And finally…cooking at home! This is always one of my favorite parts of summer school, but I have to confess, I kind of put this off to the end of the summer, and was rushing to cook all the things I had planned. In the end, we tried French, Swiss, Norwegian, Spanish, Hungarian, British, Italian, German, and Middle Eastern cuisines at home (full details on what we tried next week). I think we all have some new favorites, and I definitely learned a few new cooking techniques along the way!
Obviously, traveling to Europe as a large family isn’t a realistic option, at least not for us. But I did my best to give my children a glimpse into European culture and history, and more than that, I really I hope I inspired in them a desire to travel when they’re older and have the opportunity. There are so many interesting places and great people throughout the world, and I am grateful for any chance to explore them, even if we had to do it vicariously for now!
Who else is partying like it’s 1969?!? The 50th anniversary of the Apollo 11 moon landing has me in a festive, mid-century mood!
In the interest of full disclosure, I should point out that our big Apollo 11 anniversary party was last Saturday, because I knew that the majority of our family wouldn’t be home today. So I started on my preparations extra early:
I found a lot of cool stuff, both around the house (it’s not like we’ve never studied space before!) and at the store. These Moon Landing Oreos were a huge hit!
I planned our party in several parts. I decided to really achieve the proper 1960s atmosphere, we should have a “cocktail hour.” I tried to come up with period appropriate appetizers, which wasn’t too hard. The menu included deviled eggs, cocktail meatballs in grape jelly, “California dip” (you know, the classic Lipton’s onion soup dip), shrimp cocktail, olives, cheese, and Chex mix (a relative of the especially appropriate nuts and bolts snack mix that I have only the vaguest memories of). For our “cocktail” I made Shirley Temples, complete with swizzle sticks!
We spent the day watching both documentaries and movies related to the Apollo program. We also built Lego’s new Lunar Lander, which was a really fun project, and looks great (if not to scale) with our Lego Saturn V rocket!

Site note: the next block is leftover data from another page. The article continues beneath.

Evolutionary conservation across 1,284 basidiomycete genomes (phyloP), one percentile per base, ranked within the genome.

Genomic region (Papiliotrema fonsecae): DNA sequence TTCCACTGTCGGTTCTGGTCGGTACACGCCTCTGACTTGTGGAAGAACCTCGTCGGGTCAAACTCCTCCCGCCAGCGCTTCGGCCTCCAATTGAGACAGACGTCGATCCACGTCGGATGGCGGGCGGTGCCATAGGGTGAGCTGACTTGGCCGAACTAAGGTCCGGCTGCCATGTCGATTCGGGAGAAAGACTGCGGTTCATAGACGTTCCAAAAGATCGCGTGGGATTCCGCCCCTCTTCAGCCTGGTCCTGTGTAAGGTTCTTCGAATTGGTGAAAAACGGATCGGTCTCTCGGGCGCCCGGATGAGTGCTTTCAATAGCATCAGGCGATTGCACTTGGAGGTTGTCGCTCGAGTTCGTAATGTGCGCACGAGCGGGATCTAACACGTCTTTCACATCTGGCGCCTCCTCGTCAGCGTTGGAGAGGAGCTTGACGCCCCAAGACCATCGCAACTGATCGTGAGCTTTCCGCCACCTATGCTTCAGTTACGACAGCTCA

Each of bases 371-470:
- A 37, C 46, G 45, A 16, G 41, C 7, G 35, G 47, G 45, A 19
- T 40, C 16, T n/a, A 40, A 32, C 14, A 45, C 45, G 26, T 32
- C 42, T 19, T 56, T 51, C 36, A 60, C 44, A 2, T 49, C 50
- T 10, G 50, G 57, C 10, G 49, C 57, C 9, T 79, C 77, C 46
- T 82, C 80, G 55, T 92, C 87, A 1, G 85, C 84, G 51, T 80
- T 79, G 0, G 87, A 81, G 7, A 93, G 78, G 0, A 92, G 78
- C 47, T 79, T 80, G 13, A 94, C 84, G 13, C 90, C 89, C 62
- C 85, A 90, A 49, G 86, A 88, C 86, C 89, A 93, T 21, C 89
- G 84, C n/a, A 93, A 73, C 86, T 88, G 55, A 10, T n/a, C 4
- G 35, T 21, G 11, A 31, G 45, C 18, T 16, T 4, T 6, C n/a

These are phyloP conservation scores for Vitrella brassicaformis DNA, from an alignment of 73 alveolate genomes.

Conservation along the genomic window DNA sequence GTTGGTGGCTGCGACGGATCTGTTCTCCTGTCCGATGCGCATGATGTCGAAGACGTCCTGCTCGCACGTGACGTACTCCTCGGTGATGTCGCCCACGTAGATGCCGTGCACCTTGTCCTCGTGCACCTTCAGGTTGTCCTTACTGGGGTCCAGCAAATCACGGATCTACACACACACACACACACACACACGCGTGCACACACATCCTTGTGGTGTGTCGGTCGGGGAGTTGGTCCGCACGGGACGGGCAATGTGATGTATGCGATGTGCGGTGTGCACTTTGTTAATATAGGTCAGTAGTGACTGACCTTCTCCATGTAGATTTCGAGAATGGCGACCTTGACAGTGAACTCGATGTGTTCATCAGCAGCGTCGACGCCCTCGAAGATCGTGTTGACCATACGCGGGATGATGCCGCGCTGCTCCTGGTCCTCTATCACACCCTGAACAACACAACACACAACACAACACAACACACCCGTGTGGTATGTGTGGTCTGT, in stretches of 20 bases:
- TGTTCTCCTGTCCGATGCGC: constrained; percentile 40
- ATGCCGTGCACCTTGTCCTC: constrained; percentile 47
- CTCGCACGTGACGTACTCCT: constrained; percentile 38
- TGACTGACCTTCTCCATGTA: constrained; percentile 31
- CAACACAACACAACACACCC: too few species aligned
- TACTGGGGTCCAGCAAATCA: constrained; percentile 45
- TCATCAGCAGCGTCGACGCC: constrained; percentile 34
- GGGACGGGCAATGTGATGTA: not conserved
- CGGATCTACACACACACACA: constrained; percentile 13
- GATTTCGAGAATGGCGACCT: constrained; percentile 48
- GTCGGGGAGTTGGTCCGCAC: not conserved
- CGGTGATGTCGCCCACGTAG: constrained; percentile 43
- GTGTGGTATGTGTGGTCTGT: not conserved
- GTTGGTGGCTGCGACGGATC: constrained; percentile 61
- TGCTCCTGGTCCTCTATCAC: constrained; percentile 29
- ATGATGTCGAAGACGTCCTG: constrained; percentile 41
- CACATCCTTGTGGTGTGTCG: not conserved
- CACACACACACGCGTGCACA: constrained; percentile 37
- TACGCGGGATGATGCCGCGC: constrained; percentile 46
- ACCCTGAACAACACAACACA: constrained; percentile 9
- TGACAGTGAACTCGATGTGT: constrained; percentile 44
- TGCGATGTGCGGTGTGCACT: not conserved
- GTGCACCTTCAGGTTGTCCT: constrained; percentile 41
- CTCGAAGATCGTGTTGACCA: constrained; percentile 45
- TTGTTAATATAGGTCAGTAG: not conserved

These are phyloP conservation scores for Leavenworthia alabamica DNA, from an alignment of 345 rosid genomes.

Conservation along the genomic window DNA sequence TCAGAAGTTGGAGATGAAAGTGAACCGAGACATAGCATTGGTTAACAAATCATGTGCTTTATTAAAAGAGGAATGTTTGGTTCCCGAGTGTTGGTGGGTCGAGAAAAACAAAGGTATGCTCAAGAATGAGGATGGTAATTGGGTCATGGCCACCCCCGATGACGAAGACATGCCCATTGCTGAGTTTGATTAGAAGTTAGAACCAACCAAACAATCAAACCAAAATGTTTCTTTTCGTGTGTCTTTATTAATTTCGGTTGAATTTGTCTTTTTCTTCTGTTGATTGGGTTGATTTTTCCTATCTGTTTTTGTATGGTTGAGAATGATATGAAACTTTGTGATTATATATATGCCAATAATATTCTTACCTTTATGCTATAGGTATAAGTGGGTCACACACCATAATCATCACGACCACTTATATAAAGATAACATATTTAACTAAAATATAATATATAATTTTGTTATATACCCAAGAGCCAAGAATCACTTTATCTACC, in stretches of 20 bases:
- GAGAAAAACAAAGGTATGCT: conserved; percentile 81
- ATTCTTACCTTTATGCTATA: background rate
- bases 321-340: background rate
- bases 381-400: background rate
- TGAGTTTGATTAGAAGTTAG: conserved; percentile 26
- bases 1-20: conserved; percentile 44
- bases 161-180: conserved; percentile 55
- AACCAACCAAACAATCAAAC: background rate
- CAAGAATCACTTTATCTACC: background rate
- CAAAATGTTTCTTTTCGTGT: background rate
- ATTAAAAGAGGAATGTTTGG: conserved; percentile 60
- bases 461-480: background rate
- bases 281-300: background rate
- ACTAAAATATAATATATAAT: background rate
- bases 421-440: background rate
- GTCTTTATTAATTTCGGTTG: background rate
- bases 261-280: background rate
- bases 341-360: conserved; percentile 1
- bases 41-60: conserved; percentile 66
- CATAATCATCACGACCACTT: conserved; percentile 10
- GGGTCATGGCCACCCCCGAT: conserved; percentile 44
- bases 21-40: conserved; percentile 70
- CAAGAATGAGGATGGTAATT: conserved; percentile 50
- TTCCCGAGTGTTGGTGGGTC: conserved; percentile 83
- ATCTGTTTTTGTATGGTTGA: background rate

I tried to go with a 1960s dinner, as well, which was a little more challenging. After considering my options, I decided on Chicken Kiev for the main course. We also had mashed potatoes, cauliflower topped with Cheez Whiz and browned Ritz crackers (a holiday staple from my childhood!), and orange Jell-O (there had to be Jell-O, and since I was feeling nice, I didn’t even make a weird flavor with vegetables!). We also had the astronauts’ drink of champions (Tang) and Schlafly’s Lunar Lagers for the adults. The meal was a hit. Well, except for the cauliflower, which I’m pretty sure only I liked!
For dessert, we had cake (pineapple upside down, another mid-century classic) and (astronaut) ice cream.
If you know me, you know I even had the perfect outfit to wear, from my moon earrings to my space skirt, and even a cool brooch!
And a few treats for today, the actual anniversary, for those of us at home…Moon Pies (of course), and Moonsicle soda made by a local bottling company, Excel, to commemorate the anniversary of the moon landing:
I’m not sure I’ve had this much fun with a special theme since The Great American Eclipse…I wonder what event we’ll celebrate next?
Last month when we went to the new Beast Craft BBQ location in St. Louis, Beast Butcher and Block, I was excited to see the #beercheesesteak on the menu, because it’s something I’ve been wanting to try for a long time! Aren’t I lucky that it’s something that has now shown up at both locations?